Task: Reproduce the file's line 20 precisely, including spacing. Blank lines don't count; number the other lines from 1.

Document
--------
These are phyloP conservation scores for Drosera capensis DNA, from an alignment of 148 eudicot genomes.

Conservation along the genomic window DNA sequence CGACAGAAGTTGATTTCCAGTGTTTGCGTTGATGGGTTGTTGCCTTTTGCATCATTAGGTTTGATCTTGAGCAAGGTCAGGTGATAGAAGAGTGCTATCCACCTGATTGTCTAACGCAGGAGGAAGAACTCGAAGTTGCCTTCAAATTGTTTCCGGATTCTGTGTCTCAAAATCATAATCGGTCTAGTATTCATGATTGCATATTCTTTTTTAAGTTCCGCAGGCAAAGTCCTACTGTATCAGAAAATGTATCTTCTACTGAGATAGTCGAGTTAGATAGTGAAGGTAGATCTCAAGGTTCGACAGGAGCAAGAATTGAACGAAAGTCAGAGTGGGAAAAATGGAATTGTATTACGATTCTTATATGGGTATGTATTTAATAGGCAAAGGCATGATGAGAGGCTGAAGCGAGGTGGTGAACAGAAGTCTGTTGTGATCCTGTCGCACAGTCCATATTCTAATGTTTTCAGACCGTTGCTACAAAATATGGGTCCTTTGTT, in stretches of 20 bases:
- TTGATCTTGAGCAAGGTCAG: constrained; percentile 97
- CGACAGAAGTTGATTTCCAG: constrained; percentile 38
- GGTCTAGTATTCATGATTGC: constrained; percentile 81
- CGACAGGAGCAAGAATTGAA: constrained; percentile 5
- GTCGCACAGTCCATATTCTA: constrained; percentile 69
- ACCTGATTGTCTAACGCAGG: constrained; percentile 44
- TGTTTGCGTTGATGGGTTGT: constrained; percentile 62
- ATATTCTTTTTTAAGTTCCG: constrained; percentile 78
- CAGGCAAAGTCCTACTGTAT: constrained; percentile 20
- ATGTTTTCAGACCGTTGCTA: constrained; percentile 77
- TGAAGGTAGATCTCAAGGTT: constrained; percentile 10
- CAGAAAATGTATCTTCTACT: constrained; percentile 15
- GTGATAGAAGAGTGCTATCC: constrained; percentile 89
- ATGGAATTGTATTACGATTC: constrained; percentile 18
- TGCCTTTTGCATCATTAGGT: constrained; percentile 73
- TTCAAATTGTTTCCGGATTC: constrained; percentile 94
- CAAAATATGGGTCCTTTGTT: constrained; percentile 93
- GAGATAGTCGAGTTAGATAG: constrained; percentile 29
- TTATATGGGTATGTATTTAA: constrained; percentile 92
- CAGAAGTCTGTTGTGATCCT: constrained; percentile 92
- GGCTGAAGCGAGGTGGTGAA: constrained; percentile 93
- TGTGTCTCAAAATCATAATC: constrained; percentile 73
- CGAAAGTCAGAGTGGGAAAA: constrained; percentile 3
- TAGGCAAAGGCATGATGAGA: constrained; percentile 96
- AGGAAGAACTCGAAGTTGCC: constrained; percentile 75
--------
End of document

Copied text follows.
- GAGATAGTCGAGTTAGATAG: constrained; percentile 29